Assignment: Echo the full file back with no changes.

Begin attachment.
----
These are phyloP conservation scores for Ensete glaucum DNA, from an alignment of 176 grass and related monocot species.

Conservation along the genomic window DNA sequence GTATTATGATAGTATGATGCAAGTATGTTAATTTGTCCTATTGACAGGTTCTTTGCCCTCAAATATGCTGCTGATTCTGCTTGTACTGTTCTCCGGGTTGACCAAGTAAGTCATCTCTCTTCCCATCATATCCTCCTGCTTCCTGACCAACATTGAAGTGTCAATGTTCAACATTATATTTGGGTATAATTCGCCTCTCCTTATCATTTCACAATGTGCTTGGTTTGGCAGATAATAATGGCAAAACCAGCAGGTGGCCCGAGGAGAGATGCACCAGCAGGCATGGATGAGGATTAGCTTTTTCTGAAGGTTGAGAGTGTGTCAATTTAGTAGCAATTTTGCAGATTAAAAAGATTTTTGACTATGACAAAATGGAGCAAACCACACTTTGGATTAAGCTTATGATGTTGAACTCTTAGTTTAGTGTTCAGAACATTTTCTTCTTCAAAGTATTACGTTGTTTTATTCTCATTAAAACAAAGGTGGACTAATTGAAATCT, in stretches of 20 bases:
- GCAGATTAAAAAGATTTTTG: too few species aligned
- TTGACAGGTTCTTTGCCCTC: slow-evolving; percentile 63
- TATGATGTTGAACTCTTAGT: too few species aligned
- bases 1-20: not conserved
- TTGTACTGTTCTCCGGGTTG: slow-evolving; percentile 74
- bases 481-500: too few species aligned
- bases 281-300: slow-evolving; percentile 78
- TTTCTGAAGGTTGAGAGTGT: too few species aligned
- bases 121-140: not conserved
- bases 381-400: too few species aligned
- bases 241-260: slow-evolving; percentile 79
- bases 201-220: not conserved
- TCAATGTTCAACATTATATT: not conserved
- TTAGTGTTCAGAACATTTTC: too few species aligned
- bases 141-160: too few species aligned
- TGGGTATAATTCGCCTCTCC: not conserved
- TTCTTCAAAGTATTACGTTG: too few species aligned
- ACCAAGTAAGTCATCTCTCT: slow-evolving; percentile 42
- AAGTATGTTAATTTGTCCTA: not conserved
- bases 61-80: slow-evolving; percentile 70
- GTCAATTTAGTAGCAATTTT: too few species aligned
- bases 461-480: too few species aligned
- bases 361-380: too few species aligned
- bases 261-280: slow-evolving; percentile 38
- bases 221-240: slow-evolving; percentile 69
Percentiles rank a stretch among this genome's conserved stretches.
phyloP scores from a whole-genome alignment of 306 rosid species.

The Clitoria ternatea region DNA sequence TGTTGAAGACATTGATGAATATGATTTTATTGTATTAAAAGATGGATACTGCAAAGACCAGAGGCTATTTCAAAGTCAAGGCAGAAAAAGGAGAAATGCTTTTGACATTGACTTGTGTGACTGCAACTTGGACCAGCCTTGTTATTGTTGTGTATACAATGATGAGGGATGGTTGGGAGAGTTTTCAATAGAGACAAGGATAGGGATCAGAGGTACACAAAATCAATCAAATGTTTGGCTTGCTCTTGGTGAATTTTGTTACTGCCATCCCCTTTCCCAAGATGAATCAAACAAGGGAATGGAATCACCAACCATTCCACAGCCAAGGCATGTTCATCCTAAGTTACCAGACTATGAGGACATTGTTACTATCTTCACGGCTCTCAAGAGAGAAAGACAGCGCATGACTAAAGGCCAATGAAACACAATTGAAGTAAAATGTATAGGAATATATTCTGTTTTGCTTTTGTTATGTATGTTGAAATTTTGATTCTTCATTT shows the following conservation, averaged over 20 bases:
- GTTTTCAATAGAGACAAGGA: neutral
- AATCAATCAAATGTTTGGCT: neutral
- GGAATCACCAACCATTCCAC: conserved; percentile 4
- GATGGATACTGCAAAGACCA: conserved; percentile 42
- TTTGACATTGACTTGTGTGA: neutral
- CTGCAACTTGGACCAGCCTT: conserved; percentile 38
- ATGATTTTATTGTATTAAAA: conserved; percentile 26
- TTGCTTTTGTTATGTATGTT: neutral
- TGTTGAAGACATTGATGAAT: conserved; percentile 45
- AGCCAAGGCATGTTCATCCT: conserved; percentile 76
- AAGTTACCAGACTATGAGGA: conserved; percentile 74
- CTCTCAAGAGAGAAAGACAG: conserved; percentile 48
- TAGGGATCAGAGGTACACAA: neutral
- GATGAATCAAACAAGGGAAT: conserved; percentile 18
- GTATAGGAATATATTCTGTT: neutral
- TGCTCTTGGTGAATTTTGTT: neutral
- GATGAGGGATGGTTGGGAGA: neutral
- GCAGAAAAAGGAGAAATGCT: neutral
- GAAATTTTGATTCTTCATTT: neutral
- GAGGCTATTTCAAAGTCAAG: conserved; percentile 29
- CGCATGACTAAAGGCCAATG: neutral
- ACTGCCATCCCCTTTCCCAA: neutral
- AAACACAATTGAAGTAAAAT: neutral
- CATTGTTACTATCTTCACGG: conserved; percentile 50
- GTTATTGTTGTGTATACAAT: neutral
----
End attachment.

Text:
These are phyloP conservation scores for Ensete glaucum DNA, from an alignment of 176 grass and related monocot species.

Conservation along the genomic window DNA sequence GTATTATGATAGTATGATGCAAGTATGTTAATTTGTCCTATTGACAGGTTCTTTGCCCTCAAATATGCTGCTGATTCTGCTTGTACTGTTCTCCGGGTTGACCAAGTAAGTCATCTCTCTTCCCATCATATCCTCCTGCTTCCTGACCAACATTGAAGTGTCAATGTTCAACATTATATTTGGGTATAATTCGCCTCTCCTTATCATTTCACAATGTGCTTGGTTTGGCAGATAATAATGGCAAAACCAGCAGGTGGCCCGAGGAGAGATGCACCAGCAGGCATGGATGAGGATTAGCTTTTTCTGAAGGTTGAGAGTGTGTCAATTTAGTAGCAATTTTGCAGATTAAAAAGATTTTTGACTATGACAAAATGGAGCAAACCACACTTTGGATTAAGCTTATGATGTTGAACTCTTAGTTTAGTGTTCAGAACATTTTCTTCTTCAAAGTATTACGTTGTTTTATTCTCATTAAAACAAAGGTGGACTAATTGAAATCT, in stretches of 20 bases:
- GCAGATTAAAAAGATTTTTG: too few species aligned
- TTGACAGGTTCTTTGCCCTC: slow-evolving; percentile 63
- TATGATGTTGAACTCTTAGT: too few species aligned
- bases 1-20: not conserved
- TTGTACTGTTCTCCGGGTTG: slow-evolving; percentile 74
- bases 481-500: too few species aligned
- bases 281-300: slow-evolving; percentile 78
- TTTCTGAAGGTTGAGAGTGT: too few species aligned
- bases 121-140: not conserved
- bases 381-400: too few species aligned
- bases 241-260: slow-evolving; percentile 79
- bases 201-220: not conserved
- TCAATGTTCAACATTATATT: not conserved
- TTAGTGTTCAGAACATTTTC: too few species aligned
- bases 141-160: too few species aligned
- TGGGTATAATTCGCCTCTCC: not conserved
- TTCTTCAAAGTATTACGTTG: too few species aligned
- ACCAAGTAAGTCATCTCTCT: slow-evolving; percentile 42
- AAGTATGTTAATTTGTCCTA: not conserved
- bases 61-80: slow-evolving; percentile 70
- GTCAATTTAGTAGCAATTTT: too few species aligned
- bases 461-480: too few species aligned
- bases 361-380: too few species aligned
- bases 261-280: slow-evolving; percentile 38
- bases 221-240: slow-evolving; percentile 69
Percentiles rank a stretch among this genome's conserved stretches.
phyloP scores from a whole-genome alignment of 306 rosid species.

The Clitoria ternatea region DNA sequence TGTTGAAGACATTGATGAATATGATTTTATTGTATTAAAAGATGGATACTGCAAAGACCAGAGGCTATTTCAAAGTCAAGGCAGAAAAAGGAGAAATGCTTTTGACATTGACTTGTGTGACTGCAACTTGGACCAGCCTTGTTATTGTTGTGTATACAATGATGAGGGATGGTTGGGAGAGTTTTCAATAGAGACAAGGATAGGGATCAGAGGTACACAAAATCAATCAAATGTTTGGCTTGCTCTTGGTGAATTTTGTTACTGCCATCCCCTTTCCCAAGATGAATCAAACAAGGGAATGGAATCACCAACCATTCCACAGCCAAGGCATGTTCATCCTAAGTTACCAGACTATGAGGACATTGTTACTATCTTCACGGCTCTCAAGAGAGAAAGACAGCGCATGACTAAAGGCCAATGAAACACAATTGAAGTAAAATGTATAGGAATATATTCTGTTTTGCTTTTGTTATGTATGTTGAAATTTTGATTCTTCATTT shows the following conservation, averaged over 20 bases:
- GTTTTCAATAGAGACAAGGA: neutral
- AATCAATCAAATGTTTGGCT: neutral
- GGAATCACCAACCATTCCAC: conserved; percentile 4
- GATGGATACTGCAAAGACCA: conserved; percentile 42
- TTTGACATTGACTTGTGTGA: neutral
- CTGCAACTTGGACCAGCCTT: conserved; percentile 38
- ATGATTTTATTGTATTAAAA: conserved; percentile 26
- TTGCTTTTGTTATGTATGTT: neutral
- TGTTGAAGACATTGATGAAT: conserved; percentile 45
- AGCCAAGGCATGTTCATCCT: conserved; percentile 76
- AAGTTACCAGACTATGAGGA: conserved; percentile 74
- CTCTCAAGAGAGAAAGACAG: conserved; percentile 48
- TAGGGATCAGAGGTACACAA: neutral
- GATGAATCAAACAAGGGAAT: conserved; percentile 18
- GTATAGGAATATATTCTGTT: neutral
- TGCTCTTGGTGAATTTTGTT: neutral
- GATGAGGGATGGTTGGGAGA: neutral
- GCAGAAAAAGGAGAAATGCT: neutral
- GAAATTTTGATTCTTCATTT: neutral
- GAGGCTATTTCAAAGTCAAG: conserved; percentile 29
- CGCATGACTAAAGGCCAATG: neutral
- ACTGCCATCCCCTTTCCCAA: neutral
- AAACACAATTGAAGTAAAAT: neutral
- CATTGTTACTATCTTCACGG: conserved; percentile 50
- GTTATTGTTGTGTATACAAT: neutral